It is not a secret that music plays an important part in everyone’s life. It is a form of expression present in all societies, used by all age groups, for a myriad of different reasons. You will find music in many aspects of our lives: whether played at the radio, in a film, at the theatre, in a religious setting, or at school. At home, music can become part of our family culture, and tighten bonds between our relatives – I’m sure you too have a traditional Christmas song that has to be sung during the festive time.

From early childhood, children are exposed to music by their parents, whether it is a lullaby at bedtime, or a song dedicated to a special occasion. Parents can build on these natural instincts by learning how music can impact child development, improve social skills, and benefit children of all ages.

The importance of STEM + arts at school.

At school, music and the arts in general are not subjects often highlighted as vital in the students’ development. In fact, the National Curriculum’s length of pages for musical activities for Key Stage 2 is around two pages, whereas Science for Year 3 alone is more than 30. However, when Art and Technology come together in a creative way, the result is STEM + arts, a powerful vehicle for education, innovation and curiosity that brings together all scientific subjects, technology, engineering, arts and mathematics. Together, these disciplines captivate the interest of very different people, and their combined drive can reach out towards unexpected directions. Of course, there are endless benefits to this. Mixing these subjects in school helps develop critical and flexible thinking, opening pathways in the children’s mind that one or the other subject alone cannot do. Further, it enables them to pursue a career both in the arts as well as in the sciences, benefitting whichever path they choose. This STEAM education approach is what Conductive Music promotes.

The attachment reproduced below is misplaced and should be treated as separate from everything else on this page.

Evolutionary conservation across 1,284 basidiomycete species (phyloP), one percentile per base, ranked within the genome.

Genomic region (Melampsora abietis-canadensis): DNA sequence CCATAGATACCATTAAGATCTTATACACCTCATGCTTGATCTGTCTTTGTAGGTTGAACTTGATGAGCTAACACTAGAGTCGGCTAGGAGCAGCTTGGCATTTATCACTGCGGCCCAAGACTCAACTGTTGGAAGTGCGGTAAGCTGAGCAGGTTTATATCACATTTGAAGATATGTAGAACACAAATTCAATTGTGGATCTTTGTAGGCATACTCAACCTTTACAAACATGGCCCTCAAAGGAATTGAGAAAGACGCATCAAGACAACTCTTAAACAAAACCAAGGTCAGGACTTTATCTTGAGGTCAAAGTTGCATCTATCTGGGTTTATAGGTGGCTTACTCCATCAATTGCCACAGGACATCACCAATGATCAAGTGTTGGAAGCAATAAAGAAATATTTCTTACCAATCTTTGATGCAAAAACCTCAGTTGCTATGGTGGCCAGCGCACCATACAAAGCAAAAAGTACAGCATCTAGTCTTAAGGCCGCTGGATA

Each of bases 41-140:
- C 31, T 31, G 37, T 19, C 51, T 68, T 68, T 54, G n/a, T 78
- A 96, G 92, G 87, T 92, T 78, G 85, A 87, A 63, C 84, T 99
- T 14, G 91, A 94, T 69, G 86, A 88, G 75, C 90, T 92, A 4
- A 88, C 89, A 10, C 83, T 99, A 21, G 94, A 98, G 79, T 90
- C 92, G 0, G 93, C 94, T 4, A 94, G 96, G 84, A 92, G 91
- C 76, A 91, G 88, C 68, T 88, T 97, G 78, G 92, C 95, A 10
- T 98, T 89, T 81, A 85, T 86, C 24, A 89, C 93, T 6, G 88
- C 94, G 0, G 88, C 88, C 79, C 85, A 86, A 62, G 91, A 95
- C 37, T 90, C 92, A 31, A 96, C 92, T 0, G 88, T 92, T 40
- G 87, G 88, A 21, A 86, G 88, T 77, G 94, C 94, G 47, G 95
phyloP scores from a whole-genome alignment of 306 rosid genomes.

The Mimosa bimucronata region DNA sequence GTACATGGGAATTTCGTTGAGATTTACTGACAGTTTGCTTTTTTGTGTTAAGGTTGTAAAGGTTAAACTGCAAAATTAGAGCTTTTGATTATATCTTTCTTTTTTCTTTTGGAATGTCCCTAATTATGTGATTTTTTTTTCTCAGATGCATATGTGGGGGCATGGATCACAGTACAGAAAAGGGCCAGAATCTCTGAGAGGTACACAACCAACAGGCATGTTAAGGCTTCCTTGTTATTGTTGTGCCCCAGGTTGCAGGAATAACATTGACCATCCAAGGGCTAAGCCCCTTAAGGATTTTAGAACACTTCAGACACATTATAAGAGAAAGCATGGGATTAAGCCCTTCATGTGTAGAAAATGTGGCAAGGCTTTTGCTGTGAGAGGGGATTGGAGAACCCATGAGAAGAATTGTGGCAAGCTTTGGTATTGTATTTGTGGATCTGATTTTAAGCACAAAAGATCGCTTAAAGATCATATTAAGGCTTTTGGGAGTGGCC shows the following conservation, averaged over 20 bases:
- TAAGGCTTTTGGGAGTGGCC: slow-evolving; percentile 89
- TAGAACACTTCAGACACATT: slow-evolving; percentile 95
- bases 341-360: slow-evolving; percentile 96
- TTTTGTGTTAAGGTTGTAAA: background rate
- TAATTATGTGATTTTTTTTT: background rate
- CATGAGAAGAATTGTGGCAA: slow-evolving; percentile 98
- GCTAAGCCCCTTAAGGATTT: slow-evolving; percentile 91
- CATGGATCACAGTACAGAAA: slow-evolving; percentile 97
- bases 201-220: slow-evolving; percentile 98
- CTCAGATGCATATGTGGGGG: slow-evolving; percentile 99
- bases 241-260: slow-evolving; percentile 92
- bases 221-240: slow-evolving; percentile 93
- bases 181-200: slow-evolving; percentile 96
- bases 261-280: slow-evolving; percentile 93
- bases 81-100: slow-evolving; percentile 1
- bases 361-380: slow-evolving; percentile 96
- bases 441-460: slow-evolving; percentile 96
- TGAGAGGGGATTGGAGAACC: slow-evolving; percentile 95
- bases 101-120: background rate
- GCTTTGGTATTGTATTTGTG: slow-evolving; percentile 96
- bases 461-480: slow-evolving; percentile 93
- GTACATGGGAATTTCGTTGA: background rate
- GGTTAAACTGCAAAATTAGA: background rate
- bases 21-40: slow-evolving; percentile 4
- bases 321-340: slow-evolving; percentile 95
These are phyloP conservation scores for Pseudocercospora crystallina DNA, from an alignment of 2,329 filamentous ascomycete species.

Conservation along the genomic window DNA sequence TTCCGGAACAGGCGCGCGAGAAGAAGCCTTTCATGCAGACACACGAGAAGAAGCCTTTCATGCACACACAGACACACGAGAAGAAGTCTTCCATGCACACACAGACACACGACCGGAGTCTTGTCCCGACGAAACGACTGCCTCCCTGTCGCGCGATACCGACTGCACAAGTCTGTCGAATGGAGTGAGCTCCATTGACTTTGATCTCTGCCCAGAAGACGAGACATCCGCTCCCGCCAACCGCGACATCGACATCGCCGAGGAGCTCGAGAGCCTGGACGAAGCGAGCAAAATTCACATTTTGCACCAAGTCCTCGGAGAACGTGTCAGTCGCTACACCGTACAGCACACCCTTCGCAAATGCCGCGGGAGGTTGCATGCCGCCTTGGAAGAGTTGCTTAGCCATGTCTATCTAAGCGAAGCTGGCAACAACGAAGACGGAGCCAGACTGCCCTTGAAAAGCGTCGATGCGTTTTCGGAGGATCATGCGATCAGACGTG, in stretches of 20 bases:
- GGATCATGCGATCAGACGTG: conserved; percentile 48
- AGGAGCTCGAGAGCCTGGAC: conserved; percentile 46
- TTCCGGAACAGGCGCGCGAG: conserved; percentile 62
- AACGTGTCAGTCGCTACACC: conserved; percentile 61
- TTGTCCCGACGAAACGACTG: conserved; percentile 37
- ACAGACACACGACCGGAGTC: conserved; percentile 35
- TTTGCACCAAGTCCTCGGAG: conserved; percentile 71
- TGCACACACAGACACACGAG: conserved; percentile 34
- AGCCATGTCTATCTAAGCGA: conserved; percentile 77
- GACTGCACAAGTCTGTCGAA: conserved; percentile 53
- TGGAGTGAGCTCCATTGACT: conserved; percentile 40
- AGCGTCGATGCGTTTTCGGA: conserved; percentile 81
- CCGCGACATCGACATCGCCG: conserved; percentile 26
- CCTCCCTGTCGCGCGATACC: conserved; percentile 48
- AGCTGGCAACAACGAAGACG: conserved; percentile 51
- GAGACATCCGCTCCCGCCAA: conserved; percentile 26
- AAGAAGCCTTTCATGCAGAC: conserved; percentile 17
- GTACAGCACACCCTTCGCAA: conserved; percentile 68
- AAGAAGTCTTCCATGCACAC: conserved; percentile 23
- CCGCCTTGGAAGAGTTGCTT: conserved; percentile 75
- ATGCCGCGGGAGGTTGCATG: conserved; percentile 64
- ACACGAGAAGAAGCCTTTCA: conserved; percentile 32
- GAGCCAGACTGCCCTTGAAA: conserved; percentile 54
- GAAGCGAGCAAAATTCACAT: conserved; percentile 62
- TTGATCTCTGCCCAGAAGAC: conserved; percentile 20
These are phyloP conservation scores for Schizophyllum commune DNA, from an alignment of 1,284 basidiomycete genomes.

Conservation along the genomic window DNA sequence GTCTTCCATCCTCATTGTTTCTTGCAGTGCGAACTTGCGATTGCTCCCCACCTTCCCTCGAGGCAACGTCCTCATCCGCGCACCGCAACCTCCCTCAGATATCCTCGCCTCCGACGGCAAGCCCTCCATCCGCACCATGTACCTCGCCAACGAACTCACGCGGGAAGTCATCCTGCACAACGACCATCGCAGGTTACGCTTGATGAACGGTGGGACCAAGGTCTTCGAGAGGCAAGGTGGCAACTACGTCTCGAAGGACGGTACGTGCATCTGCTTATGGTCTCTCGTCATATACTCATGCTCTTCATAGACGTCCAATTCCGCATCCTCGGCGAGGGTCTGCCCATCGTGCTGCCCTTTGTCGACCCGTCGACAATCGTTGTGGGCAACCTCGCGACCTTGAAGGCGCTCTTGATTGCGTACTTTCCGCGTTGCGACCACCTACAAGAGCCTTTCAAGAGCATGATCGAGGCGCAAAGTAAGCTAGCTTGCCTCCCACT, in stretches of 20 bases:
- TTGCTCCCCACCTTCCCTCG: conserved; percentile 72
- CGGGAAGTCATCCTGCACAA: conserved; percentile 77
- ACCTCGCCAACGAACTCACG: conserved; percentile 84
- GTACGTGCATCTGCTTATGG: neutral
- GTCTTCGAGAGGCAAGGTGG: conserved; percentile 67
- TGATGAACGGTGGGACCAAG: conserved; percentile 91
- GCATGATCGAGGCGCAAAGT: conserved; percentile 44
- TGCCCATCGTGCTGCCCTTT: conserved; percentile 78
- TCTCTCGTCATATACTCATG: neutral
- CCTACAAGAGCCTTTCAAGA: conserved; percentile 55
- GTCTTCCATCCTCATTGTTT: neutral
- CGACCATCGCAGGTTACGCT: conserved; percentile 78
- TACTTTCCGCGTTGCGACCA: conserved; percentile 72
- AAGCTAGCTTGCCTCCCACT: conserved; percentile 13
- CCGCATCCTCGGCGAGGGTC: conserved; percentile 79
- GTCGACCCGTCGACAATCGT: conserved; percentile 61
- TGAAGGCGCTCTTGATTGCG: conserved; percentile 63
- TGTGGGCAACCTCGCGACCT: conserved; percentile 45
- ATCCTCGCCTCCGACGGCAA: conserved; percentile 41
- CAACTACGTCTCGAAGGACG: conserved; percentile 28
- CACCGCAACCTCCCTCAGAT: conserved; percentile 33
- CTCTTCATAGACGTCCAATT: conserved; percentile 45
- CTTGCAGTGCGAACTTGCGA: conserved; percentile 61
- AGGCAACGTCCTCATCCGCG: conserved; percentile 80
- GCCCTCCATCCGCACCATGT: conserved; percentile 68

Who are Conductive Music?

Conductive Music is a not-for-profit organisation that at its core, promotes the STEAM approach to learning. Their playful and collaborative learning experiences mix these subjects with a special sauce: music! Their team of teachers, artists, and technology professionals specialises in working with children from challenging backgrounds, who experience barriers to their personal and educational development and lack regular access to artistic opportunities.

They have eight years of experience teaching in 400+ primary and secondary schools, as well as over 50 Universities across the United Kingdom, Europe, as well as across Asia.